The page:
Wednesday, 28 November 2007

Sporting excellence

One reason to really enjoy sports is that any team in the sporting business is in " the excellence business" argues blogger RelieveDebtor, and anyone not captured by political correctness should be cheering on any team that never apologises for excellence and (in the case of the All Blacks), denouncing anything that gets in the way of excellence.

Like it or not, he argues, but sporting teams represent cities and countries, they represent cultures, they represent ideas -- sporting teams provide proxies for discussing ideas and cultures without appearing to: and they let us see that political correctness gets in the way of winning.
We like to debate sports because it’s the way we politely debate politics. Can’t talk about religion and politics? Talk about sports instead, but you’ll find the same debates, just couched behind GMs, players, coaches, and strategies. And in a politically correct world, a world that seeks to rid of greatness so we can achieve “equality,” a world that is often ashamed of success as a sign of greed and sanctimony, you will find that the more [a team] wins, and the less they care about the well-being of their opponent, the more they will be hated.
Sad but true. By all accounts, the New England Patriots are currently such a team -- see our friend RelieveDebtor argue why they would be Ayn Rand's favourite team.


  1. My new favourite sportsperson is Emily Welch, according to the Herald she competes alongside men and came second in the Aussie Senior comps. Now there's a lesson in equality to those wimpish women at Wimbledon who think equality refers to the prize money and not the competition. Well done Emily! Why wasn't that on the front page.

  2. Thanks for the link to Relievedebtor's essay. The headline says it all, and my co-blogger makes a convincing point. We'll be talking about this in our forthcoming podcast...Stay tuned.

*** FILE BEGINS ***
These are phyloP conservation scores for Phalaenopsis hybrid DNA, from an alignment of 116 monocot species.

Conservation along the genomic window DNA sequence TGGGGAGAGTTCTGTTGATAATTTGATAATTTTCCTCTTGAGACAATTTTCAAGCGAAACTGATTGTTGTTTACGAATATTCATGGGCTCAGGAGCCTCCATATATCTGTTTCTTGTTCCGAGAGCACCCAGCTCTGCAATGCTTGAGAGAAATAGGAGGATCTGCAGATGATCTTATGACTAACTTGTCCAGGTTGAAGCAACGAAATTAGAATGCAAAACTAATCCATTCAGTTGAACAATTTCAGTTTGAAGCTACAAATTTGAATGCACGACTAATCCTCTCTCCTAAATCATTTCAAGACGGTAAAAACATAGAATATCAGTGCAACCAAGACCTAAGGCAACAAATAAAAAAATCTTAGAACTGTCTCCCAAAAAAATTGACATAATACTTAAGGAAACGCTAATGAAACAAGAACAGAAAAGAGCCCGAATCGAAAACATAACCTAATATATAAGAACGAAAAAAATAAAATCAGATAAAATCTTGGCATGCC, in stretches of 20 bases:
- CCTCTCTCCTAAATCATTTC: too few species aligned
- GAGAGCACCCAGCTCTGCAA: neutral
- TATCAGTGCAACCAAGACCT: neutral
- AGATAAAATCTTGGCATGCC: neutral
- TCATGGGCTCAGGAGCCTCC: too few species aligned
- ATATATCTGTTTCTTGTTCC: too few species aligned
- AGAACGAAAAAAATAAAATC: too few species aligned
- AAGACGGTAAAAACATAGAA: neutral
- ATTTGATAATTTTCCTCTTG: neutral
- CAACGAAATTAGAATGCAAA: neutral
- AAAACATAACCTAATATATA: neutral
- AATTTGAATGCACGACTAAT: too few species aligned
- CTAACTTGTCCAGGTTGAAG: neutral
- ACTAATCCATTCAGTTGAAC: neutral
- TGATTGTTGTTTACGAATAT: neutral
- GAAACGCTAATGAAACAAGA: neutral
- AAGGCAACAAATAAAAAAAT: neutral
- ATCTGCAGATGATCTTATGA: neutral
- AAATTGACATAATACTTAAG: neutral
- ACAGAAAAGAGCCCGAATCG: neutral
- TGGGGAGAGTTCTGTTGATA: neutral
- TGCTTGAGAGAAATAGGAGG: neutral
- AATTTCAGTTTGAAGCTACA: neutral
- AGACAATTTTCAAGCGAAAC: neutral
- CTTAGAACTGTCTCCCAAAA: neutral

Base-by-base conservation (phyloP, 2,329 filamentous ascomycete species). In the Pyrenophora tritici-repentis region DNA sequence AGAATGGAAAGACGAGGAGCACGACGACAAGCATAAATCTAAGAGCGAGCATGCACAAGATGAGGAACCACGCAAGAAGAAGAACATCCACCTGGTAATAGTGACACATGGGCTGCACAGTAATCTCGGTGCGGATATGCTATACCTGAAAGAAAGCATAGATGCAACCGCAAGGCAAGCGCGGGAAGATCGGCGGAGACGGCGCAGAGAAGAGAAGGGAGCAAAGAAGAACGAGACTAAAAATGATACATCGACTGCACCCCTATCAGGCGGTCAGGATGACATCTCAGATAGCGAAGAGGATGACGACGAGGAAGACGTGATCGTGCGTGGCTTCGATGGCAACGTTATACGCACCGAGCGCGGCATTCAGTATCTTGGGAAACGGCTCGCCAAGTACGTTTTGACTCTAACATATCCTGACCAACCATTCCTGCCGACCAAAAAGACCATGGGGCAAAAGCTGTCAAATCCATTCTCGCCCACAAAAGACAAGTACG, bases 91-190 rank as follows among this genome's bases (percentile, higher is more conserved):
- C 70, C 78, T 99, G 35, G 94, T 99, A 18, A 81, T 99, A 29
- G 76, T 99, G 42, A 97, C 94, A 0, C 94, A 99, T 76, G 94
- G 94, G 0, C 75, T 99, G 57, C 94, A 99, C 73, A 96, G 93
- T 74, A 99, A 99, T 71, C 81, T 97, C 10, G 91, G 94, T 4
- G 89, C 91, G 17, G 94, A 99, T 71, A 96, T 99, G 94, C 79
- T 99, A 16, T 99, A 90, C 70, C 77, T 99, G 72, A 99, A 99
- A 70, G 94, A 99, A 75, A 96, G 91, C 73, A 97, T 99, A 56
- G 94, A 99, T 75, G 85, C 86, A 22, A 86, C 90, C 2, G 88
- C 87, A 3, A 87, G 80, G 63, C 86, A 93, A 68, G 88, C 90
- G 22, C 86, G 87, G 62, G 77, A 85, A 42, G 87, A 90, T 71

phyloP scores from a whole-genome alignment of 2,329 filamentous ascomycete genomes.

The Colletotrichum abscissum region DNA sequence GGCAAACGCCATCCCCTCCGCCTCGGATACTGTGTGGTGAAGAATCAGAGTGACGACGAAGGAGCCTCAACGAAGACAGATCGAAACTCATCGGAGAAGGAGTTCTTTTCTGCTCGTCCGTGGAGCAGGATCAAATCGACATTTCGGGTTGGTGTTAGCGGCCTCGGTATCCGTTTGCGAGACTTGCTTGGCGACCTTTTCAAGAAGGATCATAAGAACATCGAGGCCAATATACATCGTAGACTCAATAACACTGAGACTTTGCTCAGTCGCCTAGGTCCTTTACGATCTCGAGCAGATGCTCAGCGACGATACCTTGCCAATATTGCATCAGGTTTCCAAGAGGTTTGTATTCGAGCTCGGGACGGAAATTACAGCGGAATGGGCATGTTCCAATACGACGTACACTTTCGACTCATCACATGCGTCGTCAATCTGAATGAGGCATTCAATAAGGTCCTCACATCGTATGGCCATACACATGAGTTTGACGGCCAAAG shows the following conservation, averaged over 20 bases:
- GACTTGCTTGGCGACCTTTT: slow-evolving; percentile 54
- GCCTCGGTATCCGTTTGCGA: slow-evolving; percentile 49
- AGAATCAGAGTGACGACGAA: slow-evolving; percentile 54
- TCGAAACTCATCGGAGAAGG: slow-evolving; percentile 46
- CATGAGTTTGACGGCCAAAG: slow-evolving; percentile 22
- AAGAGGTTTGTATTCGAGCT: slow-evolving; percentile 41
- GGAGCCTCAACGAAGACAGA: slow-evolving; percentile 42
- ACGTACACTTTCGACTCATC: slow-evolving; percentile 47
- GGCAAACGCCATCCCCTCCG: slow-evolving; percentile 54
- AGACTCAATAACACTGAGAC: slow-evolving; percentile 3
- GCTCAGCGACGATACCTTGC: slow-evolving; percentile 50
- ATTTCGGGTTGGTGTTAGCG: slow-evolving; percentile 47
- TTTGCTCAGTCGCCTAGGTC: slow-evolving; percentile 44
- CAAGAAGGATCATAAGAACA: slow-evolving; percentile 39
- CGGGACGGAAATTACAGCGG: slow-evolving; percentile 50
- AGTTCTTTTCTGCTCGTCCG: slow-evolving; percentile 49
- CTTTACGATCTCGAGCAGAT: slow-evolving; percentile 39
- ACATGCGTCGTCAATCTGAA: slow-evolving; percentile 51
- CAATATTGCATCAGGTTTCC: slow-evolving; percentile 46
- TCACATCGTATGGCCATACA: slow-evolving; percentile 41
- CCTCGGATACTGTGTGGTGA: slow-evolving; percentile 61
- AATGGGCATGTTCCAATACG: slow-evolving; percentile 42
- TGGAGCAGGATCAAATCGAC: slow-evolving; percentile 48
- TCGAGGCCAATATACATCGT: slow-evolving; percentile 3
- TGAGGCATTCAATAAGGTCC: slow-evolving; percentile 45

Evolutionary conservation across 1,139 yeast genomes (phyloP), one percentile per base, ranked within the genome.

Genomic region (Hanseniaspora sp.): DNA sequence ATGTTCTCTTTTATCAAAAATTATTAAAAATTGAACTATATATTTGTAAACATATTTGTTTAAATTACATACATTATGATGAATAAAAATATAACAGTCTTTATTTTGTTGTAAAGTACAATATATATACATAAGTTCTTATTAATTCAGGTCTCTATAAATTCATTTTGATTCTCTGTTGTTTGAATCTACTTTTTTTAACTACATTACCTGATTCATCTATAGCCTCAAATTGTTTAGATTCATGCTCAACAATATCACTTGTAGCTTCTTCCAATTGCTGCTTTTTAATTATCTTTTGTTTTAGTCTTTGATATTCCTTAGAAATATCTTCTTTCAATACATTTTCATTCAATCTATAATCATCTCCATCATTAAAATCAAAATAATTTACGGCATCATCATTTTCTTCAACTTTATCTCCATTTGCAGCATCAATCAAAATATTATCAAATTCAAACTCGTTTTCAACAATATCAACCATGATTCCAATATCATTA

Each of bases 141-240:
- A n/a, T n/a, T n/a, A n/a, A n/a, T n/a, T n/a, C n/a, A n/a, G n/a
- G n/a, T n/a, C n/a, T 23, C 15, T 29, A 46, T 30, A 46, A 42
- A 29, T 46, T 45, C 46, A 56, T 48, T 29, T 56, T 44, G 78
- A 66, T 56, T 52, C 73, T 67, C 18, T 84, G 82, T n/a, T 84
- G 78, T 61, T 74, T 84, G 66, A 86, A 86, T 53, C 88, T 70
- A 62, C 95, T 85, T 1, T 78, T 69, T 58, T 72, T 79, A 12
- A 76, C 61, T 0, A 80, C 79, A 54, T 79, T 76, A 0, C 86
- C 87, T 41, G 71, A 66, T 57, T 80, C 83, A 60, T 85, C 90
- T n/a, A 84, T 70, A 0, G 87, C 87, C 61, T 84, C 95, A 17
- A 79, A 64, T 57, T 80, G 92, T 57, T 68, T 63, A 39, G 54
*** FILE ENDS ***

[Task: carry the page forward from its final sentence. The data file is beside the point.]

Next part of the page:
3. Anon, for what it's worth, Emily's on the front page of today's "Franklin News" from Pukekohe - her local paper, and rightly so. What a story.

    She beat the women's world record by 107 to finish with 648 lambs shorn in nine hours.

    The toll on her body was like running two marathons back-to-back. And in the six months leading up to the attempt, she ran, rowed and weight-trained on top of eight hours a day of shearing.


  4. Michael Fasher29 Nov 2007, 22:50:00

    One thing I hate is the second hander/collectivist advertising hype for sport in New Zealand.The worst example was the "loyal"campaign with Dave Dobbin for Team New Zealand a few years back.The script in the collectivist advert had a line which went something like"we have a team of four million strong" or something like that to bolster the egos of all the second hander slobs on couches.Then everybody gets pissed off when the individuals who actualy won the Americas Cup leave when their contracts expire to get better paid jobs.
    Recently the Mastercard advertisement went down the collectivist/second hander path with the advertisement in which everybody has blood type black and at the end of the ad the voice over says "lucky were all made of the same stuff" and Im thinking New Zealanders must have a petty screwed mentality for these advertising campaigns to have any appeal

  5. Hey Michael Fasher, what's your email contact? Does Ken or PC know your contact? I want to talk with you about something, please forward your contact via Ken or PC.



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